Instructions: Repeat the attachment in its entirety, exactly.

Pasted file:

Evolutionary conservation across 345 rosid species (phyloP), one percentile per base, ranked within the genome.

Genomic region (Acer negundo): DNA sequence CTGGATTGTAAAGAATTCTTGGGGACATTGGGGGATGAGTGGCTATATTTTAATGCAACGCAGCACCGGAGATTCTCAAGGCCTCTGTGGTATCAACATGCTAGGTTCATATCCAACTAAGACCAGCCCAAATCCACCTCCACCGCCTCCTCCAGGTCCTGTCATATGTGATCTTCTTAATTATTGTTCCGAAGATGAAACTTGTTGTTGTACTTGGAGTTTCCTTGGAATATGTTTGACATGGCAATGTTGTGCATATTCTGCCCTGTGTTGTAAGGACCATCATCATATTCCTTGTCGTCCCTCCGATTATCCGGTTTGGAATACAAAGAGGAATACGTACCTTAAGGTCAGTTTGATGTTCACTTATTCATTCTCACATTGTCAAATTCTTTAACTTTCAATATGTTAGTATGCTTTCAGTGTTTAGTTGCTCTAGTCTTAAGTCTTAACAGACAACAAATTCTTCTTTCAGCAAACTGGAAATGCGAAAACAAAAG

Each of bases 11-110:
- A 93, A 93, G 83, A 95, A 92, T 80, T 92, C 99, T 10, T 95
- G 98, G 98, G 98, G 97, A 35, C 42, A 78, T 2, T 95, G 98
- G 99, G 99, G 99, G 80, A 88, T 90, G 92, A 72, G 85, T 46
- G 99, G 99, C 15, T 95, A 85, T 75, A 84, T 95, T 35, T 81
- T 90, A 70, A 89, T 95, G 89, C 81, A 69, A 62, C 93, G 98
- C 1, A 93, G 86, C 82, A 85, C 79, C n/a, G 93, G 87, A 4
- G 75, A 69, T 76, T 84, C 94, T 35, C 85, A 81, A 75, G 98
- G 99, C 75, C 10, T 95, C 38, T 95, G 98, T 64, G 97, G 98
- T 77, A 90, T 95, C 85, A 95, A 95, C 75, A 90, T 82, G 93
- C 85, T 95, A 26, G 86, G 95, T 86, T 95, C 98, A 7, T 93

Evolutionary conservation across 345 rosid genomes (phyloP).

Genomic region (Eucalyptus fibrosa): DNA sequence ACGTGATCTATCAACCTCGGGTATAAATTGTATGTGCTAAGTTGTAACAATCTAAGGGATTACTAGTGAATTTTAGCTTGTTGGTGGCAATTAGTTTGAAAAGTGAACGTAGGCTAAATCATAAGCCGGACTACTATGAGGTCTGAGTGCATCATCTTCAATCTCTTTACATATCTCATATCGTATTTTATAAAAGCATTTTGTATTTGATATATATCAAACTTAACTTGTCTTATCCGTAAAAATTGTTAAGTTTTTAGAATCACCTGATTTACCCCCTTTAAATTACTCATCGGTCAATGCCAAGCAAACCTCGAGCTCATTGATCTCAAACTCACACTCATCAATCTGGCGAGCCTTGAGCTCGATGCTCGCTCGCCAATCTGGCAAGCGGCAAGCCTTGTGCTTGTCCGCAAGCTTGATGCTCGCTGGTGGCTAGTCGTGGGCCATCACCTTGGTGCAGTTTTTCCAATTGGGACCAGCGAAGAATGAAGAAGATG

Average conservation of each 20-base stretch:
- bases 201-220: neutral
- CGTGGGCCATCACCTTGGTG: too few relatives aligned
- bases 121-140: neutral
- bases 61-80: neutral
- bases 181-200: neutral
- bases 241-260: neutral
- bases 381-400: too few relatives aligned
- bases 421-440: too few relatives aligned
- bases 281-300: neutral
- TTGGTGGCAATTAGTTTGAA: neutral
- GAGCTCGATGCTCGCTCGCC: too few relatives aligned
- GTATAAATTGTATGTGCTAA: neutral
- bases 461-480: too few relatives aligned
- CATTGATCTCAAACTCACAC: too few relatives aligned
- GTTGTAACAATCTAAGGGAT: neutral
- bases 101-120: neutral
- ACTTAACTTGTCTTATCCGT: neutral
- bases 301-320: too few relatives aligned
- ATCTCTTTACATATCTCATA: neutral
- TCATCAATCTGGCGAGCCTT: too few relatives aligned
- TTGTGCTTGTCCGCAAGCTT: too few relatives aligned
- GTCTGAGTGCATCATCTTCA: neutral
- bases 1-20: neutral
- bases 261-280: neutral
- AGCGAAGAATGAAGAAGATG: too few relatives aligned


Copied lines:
Evolutionary conservation across 345 rosid species (phyloP), one percentile per base, ranked within the genome.

Genomic region (Acer negundo): DNA sequence CTGGATTGTAAAGAATTCTTGGGGACATTGGGGGATGAGTGGCTATATTTTAATGCAACGCAGCACCGGAGATTCTCAAGGCCTCTGTGGTATCAACATGCTAGGTTCATATCCAACTAAGACCAGCCCAAATCCACCTCCACCGCCTCCTCCAGGTCCTGTCATATGTGATCTTCTTAATTATTGTTCCGAAGATGAAACTTGTTGTTGTACTTGGAGTTTCCTTGGAATATGTTTGACATGGCAATGTTGTGCATATTCTGCCCTGTGTTGTAAGGACCATCATCATATTCCTTGTCGTCCCTCCGATTATCCGGTTTGGAATACAAAGAGGAATACGTACCTTAAGGTCAGTTTGATGTTCACTTATTCATTCTCACATTGTCAAATTCTTTAACTTTCAATATGTTAGTATGCTTTCAGTGTTTAGTTGCTCTAGTCTTAAGTCTTAACAGACAACAAATTCTTCTTTCAGCAAACTGGAAATGCGAAAACAAAAG

Each of bases 11-110:
- A 93, A 93, G 83, A 95, A 92, T 80, T 92, C 99, T 10, T 95
- G 98, G 98, G 98, G 97, A 35, C 42, A 78, T 2, T 95, G 98
- G 99, G 99, G 99, G 80, A 88, T 90, G 92, A 72, G 85, T 46
- G 99, G 99, C 15, T 95, A 85, T 75, A 84, T 95, T 35, T 81
- T 90, A 70, A 89, T 95, G 89, C 81, A 69, A 62, C 93, G 98
- C 1, A 93, G 86, C 82, A 85, C 79, C n/a, G 93, G 87, A 4
- G 75, A 69, T 76, T 84, C 94, T 35, C 85, A 81, A 75, G 98
- G 99, C 75, C 10, T 95, C 38, T 95, G 98, T 64, G 97, G 98
- T 77, A 90, T 95, C 85, A 95, A 95, C 75, A 90, T 82, G 93
- C 85, T 95, A 26, G 86, G 95, T 86, T 95, C 98, A 7, T 93

Evolutionary conservation across 345 rosid genomes (phyloP).

Genomic region (Eucalyptus fibrosa): DNA sequence ACGTGATCTATCAACCTCGGGTATAAATTGTATGTGCTAAGTTGTAACAATCTAAGGGATTACTAGTGAATTTTAGCTTGTTGGTGGCAATTAGTTTGAAAAGTGAACGTAGGCTAAATCATAAGCCGGACTACTATGAGGTCTGAGTGCATCATCTTCAATCTCTTTACATATCTCATATCGTATTTTATAAAAGCATTTTGTATTTGATATATATCAAACTTAACTTGTCTTATCCGTAAAAATTGTTAAGTTTTTAGAATCACCTGATTTACCCCCTTTAAATTACTCATCGGTCAATGCCAAGCAAACCTCGAGCTCATTGATCTCAAACTCACACTCATCAATCTGGCGAGCCTTGAGCTCGATGCTCGCTCGCCAATCTGGCAAGCGGCAAGCCTTGTGCTTGTCCGCAAGCTTGATGCTCGCTGGTGGCTAGTCGTGGGCCATCACCTTGGTGCAGTTTTTCCAATTGGGACCAGCGAAGAATGAAGAAGATG

Average conservation of each 20-base stretch:
- bases 201-220: neutral
- CGTGGGCCATCACCTTGGTG: too few relatives aligned
- bases 121-140: neutral
- bases 61-80: neutral
- bases 181-200: neutral
- bases 241-260: neutral
- bases 381-400: too few relatives aligned
- bases 421-440: too few relatives aligned
- bases 281-300: neutral
- TTGGTGGCAATTAGTTTGAA: neutral
- GAGCTCGATGCTCGCTCGCC: too few relatives aligned
- GTATAAATTGTATGTGCTAA: neutral
- bases 461-480: too few relatives aligned
- CATTGATCTCAAACTCACAC: too few relatives aligned
- GTTGTAACAATCTAAGGGAT: neutral
- bases 101-120: neutral
- ACTTAACTTGTCTTATCCGT: neutral
- bases 301-320: too few relatives aligned
- ATCTCTTTACATATCTCATA: neutral
- TCATCAATCTGGCGAGCCTT: too few relatives aligned
- TTGTGCTTGTCCGCAAGCTT: too few relatives aligned
- GTCTGAGTGCATCATCTTCA: neutral
- bases 1-20: neutral
- bases 261-280: neutral
- AGCGAAGAATGAAGAAGATG: too few relatives aligned